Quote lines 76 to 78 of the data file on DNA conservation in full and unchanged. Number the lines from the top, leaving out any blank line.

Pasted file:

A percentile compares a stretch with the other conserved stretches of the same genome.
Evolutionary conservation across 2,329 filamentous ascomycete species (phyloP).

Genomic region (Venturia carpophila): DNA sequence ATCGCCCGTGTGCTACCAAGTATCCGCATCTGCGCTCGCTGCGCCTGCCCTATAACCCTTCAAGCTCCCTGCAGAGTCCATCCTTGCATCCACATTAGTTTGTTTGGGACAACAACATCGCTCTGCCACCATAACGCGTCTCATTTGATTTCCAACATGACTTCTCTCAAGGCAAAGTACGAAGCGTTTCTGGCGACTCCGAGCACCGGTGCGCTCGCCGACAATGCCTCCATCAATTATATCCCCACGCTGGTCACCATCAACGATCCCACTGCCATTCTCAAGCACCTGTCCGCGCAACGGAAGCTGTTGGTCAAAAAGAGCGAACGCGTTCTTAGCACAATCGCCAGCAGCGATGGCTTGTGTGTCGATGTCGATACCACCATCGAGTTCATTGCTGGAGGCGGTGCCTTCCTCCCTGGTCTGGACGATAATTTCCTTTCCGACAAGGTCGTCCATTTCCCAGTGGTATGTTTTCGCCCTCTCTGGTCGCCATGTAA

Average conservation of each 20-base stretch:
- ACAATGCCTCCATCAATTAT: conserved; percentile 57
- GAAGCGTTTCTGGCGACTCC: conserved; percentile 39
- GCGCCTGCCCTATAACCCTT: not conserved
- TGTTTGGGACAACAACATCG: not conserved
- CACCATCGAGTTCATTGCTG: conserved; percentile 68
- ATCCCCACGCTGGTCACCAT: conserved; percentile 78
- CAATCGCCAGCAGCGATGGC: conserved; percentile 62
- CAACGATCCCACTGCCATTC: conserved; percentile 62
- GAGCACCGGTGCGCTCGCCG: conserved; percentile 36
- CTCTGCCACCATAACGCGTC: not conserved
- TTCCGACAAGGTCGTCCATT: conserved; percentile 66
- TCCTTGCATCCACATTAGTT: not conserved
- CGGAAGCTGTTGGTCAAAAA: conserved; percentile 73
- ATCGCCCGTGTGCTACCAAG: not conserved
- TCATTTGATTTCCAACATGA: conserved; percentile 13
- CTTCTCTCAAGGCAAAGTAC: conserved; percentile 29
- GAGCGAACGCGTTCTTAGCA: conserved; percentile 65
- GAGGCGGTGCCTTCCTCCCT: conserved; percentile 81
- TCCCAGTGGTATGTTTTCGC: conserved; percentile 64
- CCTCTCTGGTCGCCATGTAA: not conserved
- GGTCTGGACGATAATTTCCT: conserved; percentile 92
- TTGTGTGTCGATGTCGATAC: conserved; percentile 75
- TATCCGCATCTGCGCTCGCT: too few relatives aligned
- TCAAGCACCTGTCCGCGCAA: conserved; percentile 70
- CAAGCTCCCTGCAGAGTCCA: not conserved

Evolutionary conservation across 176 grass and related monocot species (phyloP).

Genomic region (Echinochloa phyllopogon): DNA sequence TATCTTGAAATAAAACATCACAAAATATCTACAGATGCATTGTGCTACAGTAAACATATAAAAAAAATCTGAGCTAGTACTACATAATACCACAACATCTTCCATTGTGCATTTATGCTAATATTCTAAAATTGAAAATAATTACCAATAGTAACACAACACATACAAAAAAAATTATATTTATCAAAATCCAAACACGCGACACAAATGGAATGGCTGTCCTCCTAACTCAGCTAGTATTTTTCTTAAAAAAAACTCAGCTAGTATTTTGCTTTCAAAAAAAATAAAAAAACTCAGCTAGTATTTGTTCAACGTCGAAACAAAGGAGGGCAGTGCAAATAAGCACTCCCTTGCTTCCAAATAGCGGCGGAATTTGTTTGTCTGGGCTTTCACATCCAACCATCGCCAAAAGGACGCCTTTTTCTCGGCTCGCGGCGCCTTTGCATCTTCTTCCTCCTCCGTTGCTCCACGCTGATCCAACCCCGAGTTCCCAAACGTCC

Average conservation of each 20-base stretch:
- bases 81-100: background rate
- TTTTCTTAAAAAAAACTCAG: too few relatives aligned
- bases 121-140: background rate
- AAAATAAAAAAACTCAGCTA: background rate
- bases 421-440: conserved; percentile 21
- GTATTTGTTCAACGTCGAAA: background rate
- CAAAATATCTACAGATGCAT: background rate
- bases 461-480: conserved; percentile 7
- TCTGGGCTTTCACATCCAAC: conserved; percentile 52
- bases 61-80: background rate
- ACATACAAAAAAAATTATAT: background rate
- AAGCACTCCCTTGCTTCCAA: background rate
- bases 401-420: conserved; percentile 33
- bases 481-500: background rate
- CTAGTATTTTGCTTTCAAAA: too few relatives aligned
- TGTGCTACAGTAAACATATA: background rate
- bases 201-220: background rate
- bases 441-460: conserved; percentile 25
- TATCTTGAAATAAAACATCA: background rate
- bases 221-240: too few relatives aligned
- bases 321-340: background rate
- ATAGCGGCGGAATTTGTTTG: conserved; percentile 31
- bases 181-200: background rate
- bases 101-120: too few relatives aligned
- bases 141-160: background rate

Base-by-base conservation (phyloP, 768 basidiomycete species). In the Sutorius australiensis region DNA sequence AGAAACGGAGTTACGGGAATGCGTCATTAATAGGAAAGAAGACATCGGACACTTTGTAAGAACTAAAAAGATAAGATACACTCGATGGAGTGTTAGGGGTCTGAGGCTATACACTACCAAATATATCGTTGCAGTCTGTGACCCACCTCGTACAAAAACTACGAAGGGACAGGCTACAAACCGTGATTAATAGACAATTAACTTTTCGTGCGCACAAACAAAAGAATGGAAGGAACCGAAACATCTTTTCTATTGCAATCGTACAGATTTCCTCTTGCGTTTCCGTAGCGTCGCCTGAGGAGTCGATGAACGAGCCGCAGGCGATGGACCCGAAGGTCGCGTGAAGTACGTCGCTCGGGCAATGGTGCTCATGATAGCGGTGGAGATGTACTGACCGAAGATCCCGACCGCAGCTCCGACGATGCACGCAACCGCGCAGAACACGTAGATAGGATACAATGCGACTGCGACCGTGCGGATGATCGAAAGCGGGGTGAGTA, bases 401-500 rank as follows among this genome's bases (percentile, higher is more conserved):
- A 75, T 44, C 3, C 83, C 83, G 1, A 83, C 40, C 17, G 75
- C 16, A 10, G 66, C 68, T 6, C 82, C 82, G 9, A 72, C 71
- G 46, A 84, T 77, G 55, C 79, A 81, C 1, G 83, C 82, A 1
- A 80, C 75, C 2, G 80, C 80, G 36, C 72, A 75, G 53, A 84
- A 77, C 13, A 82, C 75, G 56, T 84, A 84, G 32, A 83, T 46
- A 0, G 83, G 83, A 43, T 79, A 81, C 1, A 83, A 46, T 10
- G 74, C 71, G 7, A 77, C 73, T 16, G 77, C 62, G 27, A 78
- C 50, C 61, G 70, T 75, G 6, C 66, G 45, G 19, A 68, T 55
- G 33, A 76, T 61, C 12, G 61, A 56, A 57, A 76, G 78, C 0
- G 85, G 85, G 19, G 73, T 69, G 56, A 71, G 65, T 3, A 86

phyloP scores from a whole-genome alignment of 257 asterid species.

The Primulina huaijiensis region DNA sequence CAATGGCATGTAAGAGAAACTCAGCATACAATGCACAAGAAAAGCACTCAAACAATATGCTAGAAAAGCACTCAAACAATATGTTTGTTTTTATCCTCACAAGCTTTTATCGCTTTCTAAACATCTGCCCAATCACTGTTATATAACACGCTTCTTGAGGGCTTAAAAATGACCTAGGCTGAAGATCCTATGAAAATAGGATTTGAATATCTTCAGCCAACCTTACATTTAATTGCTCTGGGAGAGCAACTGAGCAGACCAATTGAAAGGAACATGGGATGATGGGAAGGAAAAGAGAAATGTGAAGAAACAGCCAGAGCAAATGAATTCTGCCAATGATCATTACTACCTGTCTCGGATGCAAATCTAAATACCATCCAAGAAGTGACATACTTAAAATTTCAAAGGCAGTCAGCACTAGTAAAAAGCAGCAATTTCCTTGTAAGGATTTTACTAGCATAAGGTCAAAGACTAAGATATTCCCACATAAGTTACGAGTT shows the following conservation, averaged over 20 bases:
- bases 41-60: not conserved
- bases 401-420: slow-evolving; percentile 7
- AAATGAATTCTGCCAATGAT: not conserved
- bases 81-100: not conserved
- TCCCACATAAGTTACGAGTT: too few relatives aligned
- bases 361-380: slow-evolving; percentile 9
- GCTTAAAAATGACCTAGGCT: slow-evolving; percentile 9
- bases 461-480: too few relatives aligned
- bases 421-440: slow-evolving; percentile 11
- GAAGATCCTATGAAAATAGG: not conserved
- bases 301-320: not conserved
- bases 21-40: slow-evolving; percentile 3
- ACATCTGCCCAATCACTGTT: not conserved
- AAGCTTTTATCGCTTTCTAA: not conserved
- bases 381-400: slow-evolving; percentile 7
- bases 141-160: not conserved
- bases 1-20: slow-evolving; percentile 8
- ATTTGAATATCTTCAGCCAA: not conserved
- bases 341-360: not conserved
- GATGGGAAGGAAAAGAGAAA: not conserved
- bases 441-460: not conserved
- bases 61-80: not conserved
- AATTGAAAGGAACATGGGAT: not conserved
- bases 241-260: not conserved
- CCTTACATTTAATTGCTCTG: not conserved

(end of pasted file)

- bases 361-380: slow-evolving; percentile 9
- GCTTAAAAATGACCTAGGCT: slow-evolving; percentile 9
- bases 461-480: too few relatives aligned